It is a constitutional question without a clear answer: Can a sitting American president be charged with a crime?
The question has new importance as special counsel Robert Mueller investigates the Trump 2016 presidential campaign. He is looking into possible connections between the campaign and Russians who reportedly interfered in the 2016 election.
Last week, it was reported that Mueller is using a grand jury as part of his investigation. Grand juries decide if government investigators may legally demand private records and information from witnesses. There was no information about when—or whether—Mueller would bring criminal charges in the case.
On Wednesday, the Washington Post reported that federal investigators searched and gathered evidence from the house of Paul Manafort, a Trump campaign manager.
Mueller can prosecute any federal crimes linked to the investigation. In theory, that could include legal action against the president. Mueller is reportedly investigating if Trump obstructed justice when he dismissed James Comey as director of the Federal Bureau of Investigation.
If Mueller's team decides to bring charges against Trump, it could create a legal battle -- one that could likely end at the Supreme Court.
The Constitution lists conditions under which a president can be impeached and removed from office.
But the Constitution does not directly say whether the president can be prosecuted, or tried for a crime. Also, federal law does not say whether a president can be prosecuted. Courts have never ruled on the issue.
Eric Freedman teaches constitutional law at Hofstra University in New York. He says legal opinion is divided as to whether a sitting president can be charged with a crime.
"It's an important and unsettled question," says Freedman. He says the possibility of legal charges is another way to keep presidents answerable for their actions.
Those who believe a sitting president is protected from criminal charges say it comes down to governing the country. A criminal charge, they say, could prevent presidents from carrying out their duties. That would damage the ability of the government to work. They say this is an understood constitutional principle.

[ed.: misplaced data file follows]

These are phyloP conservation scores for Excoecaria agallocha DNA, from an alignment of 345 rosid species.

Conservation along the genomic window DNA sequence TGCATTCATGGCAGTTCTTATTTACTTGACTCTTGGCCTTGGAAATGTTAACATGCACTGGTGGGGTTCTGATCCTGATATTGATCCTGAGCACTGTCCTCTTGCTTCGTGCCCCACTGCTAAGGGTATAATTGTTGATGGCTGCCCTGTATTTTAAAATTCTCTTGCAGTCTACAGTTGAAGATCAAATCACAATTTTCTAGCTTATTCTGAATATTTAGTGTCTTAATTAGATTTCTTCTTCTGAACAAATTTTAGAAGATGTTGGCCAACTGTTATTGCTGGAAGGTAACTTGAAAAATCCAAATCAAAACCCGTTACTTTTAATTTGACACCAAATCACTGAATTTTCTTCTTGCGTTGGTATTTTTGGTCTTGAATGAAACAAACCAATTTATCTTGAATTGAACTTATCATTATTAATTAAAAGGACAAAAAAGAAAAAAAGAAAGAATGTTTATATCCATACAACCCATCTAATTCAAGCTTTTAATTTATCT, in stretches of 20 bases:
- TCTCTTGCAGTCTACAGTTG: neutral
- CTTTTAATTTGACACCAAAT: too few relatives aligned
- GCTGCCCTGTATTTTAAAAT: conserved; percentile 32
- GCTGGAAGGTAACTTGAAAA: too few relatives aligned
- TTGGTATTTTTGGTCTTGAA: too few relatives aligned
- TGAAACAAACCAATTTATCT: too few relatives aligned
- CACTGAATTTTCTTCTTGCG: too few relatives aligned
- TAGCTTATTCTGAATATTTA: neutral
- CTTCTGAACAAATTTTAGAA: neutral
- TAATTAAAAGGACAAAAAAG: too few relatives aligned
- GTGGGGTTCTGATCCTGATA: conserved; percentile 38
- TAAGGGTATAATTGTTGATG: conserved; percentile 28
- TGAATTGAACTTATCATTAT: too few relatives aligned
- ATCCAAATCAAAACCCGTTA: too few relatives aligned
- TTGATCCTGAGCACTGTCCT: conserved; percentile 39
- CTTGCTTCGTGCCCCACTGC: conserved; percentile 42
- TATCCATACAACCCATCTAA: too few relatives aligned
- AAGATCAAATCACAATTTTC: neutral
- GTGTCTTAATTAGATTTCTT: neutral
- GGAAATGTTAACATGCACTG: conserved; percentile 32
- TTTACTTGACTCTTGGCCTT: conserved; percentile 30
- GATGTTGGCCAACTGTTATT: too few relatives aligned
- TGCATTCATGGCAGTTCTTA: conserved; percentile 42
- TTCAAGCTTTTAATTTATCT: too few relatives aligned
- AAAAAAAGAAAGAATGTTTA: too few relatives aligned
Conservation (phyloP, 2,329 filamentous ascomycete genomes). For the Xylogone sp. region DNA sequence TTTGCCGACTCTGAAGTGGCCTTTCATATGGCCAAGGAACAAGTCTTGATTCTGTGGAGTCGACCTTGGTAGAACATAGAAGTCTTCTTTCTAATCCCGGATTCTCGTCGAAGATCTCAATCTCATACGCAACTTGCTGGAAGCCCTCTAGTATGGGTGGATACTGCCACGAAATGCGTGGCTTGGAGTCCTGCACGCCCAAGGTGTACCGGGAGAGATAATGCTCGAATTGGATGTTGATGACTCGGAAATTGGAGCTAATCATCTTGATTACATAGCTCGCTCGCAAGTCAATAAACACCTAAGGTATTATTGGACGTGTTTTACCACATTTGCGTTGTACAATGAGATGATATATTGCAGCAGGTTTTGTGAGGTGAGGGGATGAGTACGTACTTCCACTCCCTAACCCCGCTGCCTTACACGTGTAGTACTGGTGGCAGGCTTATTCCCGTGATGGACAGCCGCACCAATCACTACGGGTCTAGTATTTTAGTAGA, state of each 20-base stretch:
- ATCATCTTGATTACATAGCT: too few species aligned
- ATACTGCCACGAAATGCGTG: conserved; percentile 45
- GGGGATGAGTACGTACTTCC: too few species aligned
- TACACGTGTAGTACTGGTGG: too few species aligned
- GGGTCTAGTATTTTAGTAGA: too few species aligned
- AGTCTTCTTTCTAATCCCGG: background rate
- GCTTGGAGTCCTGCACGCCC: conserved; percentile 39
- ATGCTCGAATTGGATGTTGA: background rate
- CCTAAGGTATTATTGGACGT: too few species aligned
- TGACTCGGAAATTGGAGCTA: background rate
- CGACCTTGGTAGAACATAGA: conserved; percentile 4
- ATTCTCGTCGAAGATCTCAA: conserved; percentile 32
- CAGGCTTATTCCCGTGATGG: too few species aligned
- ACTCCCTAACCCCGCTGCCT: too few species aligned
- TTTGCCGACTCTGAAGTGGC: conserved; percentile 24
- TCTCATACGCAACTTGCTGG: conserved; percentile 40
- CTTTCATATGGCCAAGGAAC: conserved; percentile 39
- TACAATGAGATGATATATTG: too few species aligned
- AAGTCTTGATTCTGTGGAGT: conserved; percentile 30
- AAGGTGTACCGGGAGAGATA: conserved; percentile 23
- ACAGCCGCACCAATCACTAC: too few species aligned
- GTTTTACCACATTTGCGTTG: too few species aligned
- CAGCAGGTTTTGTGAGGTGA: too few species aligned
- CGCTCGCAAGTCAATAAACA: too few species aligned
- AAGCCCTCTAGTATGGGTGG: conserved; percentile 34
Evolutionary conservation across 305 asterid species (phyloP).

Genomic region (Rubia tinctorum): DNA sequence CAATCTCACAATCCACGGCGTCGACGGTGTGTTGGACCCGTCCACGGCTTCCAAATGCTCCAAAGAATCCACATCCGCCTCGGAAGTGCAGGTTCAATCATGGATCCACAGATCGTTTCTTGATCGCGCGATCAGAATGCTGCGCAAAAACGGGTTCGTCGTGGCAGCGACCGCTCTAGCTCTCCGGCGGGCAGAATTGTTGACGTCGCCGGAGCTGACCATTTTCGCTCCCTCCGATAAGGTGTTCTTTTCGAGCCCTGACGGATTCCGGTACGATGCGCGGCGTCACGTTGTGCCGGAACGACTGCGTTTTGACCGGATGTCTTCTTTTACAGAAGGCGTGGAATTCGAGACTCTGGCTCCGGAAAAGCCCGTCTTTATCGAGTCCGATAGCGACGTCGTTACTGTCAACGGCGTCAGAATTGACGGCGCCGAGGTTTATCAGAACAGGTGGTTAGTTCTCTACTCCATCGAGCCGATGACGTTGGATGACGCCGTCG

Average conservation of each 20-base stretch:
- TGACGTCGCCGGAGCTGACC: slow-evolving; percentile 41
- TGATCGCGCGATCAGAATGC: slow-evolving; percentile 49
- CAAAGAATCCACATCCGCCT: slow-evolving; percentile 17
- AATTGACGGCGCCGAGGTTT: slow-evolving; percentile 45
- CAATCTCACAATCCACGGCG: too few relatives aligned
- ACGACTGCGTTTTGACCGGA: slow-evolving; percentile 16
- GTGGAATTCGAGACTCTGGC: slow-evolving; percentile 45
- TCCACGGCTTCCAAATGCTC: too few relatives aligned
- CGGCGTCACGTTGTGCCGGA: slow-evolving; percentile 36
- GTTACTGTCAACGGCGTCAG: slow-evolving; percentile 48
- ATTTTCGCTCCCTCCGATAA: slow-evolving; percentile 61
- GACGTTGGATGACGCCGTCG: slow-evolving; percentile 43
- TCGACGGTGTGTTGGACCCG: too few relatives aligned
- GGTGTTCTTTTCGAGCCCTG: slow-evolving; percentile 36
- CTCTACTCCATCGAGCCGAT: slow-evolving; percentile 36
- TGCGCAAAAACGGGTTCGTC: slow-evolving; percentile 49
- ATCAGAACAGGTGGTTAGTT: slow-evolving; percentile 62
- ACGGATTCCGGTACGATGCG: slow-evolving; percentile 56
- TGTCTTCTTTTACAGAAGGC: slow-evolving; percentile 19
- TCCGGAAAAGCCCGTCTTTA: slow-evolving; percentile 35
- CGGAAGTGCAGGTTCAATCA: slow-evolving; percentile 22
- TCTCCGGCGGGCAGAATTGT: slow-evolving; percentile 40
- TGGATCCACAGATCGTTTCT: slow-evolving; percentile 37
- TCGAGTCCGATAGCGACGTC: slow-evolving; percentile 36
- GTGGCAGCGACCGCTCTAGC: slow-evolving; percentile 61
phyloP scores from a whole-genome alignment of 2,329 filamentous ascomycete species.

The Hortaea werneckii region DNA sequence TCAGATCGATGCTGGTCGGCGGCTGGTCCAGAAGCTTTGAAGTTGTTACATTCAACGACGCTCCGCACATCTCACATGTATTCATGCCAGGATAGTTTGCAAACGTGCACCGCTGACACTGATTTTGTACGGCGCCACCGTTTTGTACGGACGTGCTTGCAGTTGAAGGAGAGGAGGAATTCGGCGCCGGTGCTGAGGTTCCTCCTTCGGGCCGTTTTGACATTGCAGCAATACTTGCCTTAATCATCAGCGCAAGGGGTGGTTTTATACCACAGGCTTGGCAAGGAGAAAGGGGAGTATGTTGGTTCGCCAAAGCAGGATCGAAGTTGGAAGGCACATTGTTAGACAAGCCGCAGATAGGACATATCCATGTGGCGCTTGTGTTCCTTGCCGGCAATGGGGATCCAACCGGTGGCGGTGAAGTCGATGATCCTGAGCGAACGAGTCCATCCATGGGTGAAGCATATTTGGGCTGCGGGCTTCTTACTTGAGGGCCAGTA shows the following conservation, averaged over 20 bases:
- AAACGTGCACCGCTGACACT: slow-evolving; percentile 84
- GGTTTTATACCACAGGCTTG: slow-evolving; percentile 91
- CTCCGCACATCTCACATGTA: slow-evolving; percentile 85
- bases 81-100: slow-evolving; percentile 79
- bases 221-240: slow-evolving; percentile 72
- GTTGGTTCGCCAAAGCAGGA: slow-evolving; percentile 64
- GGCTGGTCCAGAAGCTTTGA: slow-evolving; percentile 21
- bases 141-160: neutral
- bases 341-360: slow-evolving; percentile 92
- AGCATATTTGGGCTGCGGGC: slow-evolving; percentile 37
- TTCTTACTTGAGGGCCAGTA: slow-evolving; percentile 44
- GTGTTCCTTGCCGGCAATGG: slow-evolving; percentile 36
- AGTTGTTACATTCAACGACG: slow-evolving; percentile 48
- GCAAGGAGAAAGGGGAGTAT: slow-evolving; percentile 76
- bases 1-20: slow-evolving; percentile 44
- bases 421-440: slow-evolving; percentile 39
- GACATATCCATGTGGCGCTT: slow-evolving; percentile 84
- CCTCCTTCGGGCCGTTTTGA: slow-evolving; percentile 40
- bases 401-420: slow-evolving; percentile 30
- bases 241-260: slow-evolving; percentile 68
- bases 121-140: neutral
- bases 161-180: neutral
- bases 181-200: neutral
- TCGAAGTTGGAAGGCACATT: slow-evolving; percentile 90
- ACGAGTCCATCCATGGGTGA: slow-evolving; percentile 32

Others argue that the Constitution would include clear terms of such legal protection for the president if that is what its creators had wanted. These experts also argue that the Constitution clearly states no person is above the law.
Kenneth Starr agrees with this view. He was the independent counsel who investigated former President Bill Clinton.
In a Starr office memo recently uncovered by The New York Times, Starr said it is right, constitutional, and legal for a president to be charged for serious crimes that are not part of the president's official duties.
"In this country," he wrote, "no one, even President Clinton, is above the law."
Impeachment is the process by which Congress brings charges against the president. It means Congress is the court that tries the president.
Impeachment is a political, not legal, process, according to James Pfiffner, a public policy professor at George Mason University. He believes impeachment is the best way constitutionally to hold a president accountable.
The Constitution says reasons to impeach a president include "treason, bribery, or other high crimes and misdemeanors." Congress alone has the power to decide what that means.
What does it take to impeach a president?
A majority of lawmakers in the House of Representatives must agree on impeachment for it to happen. The Senate then holds a trial. And a president could be removed from office if two-thirds of the Senate agree the president is guilty.
Only two American presidents have been impeached by the House of Representatives - Bill Clinton and Andrew Johnson. The Senate ruled not guilty in both cases.
President Richard Nixon was facing possible impeachment when he resigned. The next president, Gerald Ford, pardoned Nixon after he left office. As a result, the former president could not face criminal charges.
Now, some are questioning if a sitting president could pardon him or herself. Last month, The Washington Post reported that President Trump had asked his lawyers about such a possibility, although his lawyer denied the newspaper story.
It appears the Constitution would permit a sitting president to pardon anyone for any crime at any time.
I'm Caty Weaver.
And I'm Anne Ball.
William Gallo wrote this story for VOA news. Anne Ball adapted this story for Learning English. Caty Weaver was the editor.
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Words in This Story
counsel – n. a lawyer who represents a person or group in a court of law
prosecute – v. to hold a trial against a person who is accused of a crime to see if that person is guilty
obstruct – v. to block something so that things cannot move easily
impeach – v. to charge (a public official) with a crime done while in office